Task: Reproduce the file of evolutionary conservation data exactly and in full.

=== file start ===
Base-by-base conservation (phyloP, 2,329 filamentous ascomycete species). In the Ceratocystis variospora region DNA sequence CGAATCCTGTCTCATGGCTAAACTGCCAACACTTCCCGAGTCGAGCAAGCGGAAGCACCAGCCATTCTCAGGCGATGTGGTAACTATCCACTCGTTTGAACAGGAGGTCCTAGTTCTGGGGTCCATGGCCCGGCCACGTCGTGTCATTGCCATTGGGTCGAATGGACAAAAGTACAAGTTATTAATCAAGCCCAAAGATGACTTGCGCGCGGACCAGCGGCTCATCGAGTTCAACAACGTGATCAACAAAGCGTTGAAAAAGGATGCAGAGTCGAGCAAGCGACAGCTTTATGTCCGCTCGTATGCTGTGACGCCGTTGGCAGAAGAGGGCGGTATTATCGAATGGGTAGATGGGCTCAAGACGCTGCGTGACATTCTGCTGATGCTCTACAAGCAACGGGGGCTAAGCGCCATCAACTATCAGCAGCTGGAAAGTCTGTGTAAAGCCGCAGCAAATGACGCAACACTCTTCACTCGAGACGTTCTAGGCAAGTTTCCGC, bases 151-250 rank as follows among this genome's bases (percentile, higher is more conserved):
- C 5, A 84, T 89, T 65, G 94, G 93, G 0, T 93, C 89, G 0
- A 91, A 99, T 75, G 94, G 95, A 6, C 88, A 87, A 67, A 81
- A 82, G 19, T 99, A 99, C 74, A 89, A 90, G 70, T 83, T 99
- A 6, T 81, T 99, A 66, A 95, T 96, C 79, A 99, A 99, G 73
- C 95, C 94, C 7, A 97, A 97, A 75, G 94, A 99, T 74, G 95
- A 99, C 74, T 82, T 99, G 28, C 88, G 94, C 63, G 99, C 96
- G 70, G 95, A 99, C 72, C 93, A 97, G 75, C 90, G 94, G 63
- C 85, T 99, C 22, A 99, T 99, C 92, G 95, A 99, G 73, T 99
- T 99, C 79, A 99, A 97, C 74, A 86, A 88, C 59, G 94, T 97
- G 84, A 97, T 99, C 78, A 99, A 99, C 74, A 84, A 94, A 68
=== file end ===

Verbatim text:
Base-by-base conservation (phyloP, 2,329 filamentous ascomycete species). In the Ceratocystis variospora region DNA sequence CGAATCCTGTCTCATGGCTAAACTGCCAACACTTCCCGAGTCGAGCAAGCGGAAGCACCAGCCATTCTCAGGCGATGTGGTAACTATCCACTCGTTTGAACAGGAGGTCCTAGTTCTGGGGTCCATGGCCCGGCCACGTCGTGTCATTGCCATTGGGTCGAATGGACAAAAGTACAAGTTATTAATCAAGCCCAAAGATGACTTGCGCGCGGACCAGCGGCTCATCGAGTTCAACAACGTGATCAACAAAGCGTTGAAAAAGGATGCAGAGTCGAGCAAGCGACAGCTTTATGTCCGCTCGTATGCTGTGACGCCGTTGGCAGAAGAGGGCGGTATTATCGAATGGGTAGATGGGCTCAAGACGCTGCGTGACATTCTGCTGATGCTCTACAAGCAACGGGGGCTAAGCGCCATCAACTATCAGCAGCTGGAAAGTCTGTGTAAAGCCGCAGCAAATGACGCAACACTCTTCACTCGAGACGTTCTAGGCAAGTTTCCGC, bases 151-250 rank as follows among this genome's bases (percentile, higher is more conserved):
- C 5, A 84, T 89, T 65, G 94, G 93, G 0, T 93, C 89, G 0
- A 91, A 99, T 75, G 94, G 95, A 6, C 88, A 87, A 67, A 81
- A 82, G 19, T 99, A 99, C 74, A 89, A 90, G 70, T 83, T 99
- A 6, T 81, T 99, A 66, A 95, T 96, C 79, A 99, A 99, G 73
- C 95, C 94, C 7, A 97, A 97, A 75, G 94, A 99, T 74, G 95
- A 99, C 74, T 82, T 99, G 28, C 88, G 94, C 63, G 99, C 96
- G 70, G 95, A 99, C 72, C 93, A 97, G 75, C 90, G 94, G 63
- C 85, T 99, C 22, A 99, T 99, C 92, G 95, A 99, G 73, T 99
- T 99, C 79, A 99, A 97, C 74, A 86, A 88, C 59, G 94, T 97
- G 84, A 97, T 99, C 78, A 99, A 99, C 74, A 84, A 94, A 68